Thus 'Mansfield Park' first read at 17. Fanny = Put upon heroine of epic proportions, noble, insightful, courageous and brave. Re-read at 32. Fanny = self righteous prig, judgemental little minx, singularly unattractive whinger. Another 15 years on and I opted for 'Murder at Mansfield Park' instead.

(This results in something
Apr 03, 2016 Giedre rated it liked it  ·  review of another edition
A lot of people dislike Mansfield Park because they can’t warm up to Fanny Price. True, Mansfield’s Fanny is no Elizabeth Bennet—she is certainly not the wittiest Austen heroine. She is, in fact, rather dull and a tad too moralistic. A bit of a watering pot, too. But that is exactly the point of Fanny Price as a heroine—to be almost the exact opposite of Elizabeth Bennet. While Fanny moves in the same social class Elizabeth does, she is a poor relation and doesn’t have the same privileges.
Tadiana ✩Night Owl☽
Fanny always struck me as a sad sack, and Edmund as needing a nice big shot of testosterone so he could step it up a notch. I really need to reread this one to see if I can develop more appreciation for the main characters.

Maybe my problem is that I want all of my Austen heroines to be more like Elizabeth Bennet.
Branwen Sedai *of the White Ajah*
Jun 28, 2015 Branwen Sedai *of the White Ajah* rated it it was amazing
Shelves: favorites
"But then I am unlike other people, I dare say...."

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Mansfield Park is my absolute favorite novel by Jane Austen. This may come as a bit of a surprise because generally it is considered her least popular work. And I can understand how many people could not like it, especially when compared with the heroines from Pride and Prejudice and Sense and Sensibility. Fanny Price is neither headstrong or sassy. She doesn't assert her will over others, possess a cool logical mind, or sass others. Many criti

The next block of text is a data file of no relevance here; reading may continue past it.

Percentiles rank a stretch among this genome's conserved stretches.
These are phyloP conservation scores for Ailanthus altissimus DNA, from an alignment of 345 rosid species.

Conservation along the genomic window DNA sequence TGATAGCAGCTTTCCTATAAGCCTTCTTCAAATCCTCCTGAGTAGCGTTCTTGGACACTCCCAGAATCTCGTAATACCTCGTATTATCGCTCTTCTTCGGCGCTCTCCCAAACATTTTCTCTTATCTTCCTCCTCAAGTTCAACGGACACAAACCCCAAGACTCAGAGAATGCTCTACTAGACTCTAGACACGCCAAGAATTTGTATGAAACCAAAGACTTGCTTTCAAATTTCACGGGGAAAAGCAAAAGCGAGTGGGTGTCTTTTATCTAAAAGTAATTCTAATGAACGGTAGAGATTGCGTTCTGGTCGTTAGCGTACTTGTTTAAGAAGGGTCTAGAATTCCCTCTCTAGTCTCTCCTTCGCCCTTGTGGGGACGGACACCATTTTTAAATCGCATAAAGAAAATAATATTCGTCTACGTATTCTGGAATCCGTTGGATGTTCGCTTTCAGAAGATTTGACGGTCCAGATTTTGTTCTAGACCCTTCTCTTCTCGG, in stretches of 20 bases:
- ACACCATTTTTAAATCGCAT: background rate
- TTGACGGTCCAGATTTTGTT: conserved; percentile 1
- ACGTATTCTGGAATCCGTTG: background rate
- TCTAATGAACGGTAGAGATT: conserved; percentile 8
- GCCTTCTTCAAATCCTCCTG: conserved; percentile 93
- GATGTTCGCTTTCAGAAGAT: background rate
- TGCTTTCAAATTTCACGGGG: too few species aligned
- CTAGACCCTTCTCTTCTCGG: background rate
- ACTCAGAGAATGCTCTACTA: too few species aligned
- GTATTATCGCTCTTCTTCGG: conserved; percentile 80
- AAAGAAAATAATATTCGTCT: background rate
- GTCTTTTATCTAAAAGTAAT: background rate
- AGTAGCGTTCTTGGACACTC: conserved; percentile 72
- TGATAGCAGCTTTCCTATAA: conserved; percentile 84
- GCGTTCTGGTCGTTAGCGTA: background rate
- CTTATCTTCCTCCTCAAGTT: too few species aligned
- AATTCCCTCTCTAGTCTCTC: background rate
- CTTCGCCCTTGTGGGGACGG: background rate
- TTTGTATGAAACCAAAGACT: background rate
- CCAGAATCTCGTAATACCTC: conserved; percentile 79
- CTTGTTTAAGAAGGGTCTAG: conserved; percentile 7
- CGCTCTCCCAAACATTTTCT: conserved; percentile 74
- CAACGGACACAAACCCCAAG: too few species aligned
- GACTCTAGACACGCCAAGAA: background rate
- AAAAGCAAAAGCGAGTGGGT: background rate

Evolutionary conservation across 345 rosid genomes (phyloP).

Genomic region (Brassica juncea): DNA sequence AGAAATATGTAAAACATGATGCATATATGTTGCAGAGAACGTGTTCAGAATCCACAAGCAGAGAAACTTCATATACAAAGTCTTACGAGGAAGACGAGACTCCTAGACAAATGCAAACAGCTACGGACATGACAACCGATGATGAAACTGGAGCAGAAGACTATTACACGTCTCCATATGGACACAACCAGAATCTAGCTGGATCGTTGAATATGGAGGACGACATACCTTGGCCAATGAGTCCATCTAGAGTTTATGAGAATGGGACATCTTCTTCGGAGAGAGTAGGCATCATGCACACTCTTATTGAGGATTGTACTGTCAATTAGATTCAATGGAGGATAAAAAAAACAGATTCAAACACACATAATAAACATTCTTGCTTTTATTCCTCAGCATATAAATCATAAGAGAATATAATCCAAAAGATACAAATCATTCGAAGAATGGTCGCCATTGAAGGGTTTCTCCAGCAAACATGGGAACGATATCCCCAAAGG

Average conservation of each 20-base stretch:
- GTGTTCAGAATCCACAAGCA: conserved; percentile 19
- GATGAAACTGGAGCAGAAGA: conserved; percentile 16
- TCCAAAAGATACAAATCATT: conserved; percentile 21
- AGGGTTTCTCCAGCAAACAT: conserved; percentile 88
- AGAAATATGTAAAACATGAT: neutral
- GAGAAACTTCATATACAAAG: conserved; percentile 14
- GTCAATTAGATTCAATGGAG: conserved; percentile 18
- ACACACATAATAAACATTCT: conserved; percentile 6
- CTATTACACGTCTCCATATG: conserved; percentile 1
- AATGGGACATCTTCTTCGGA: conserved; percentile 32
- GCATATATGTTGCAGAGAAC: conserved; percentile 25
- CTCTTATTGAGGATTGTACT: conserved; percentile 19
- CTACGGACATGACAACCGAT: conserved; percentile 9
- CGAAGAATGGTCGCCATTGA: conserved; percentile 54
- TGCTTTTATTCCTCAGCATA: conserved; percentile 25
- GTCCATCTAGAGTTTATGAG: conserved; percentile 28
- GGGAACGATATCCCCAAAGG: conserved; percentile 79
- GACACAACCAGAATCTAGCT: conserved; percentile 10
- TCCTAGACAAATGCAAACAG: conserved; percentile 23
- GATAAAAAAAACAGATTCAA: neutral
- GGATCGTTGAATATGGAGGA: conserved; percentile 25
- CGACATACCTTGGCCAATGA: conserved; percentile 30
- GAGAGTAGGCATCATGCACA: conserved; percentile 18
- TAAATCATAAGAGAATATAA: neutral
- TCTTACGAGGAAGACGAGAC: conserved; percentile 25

Jan 31, 2016 Marquise rated it really liked it  ·  review of another edition
Shelves: classics
I was surprised that this novel had an introduction that shouldn't have been there to tell how readers and academics have reacted to the female lead with such tendentious phrasing. I rarely read the intros and most times it's after I've finished, this time I made an exception and thought it'd have been either left out or restricted to the end of the novel, because I think it may contribute to predispose the new reader towards certain opinions on Fanny Price.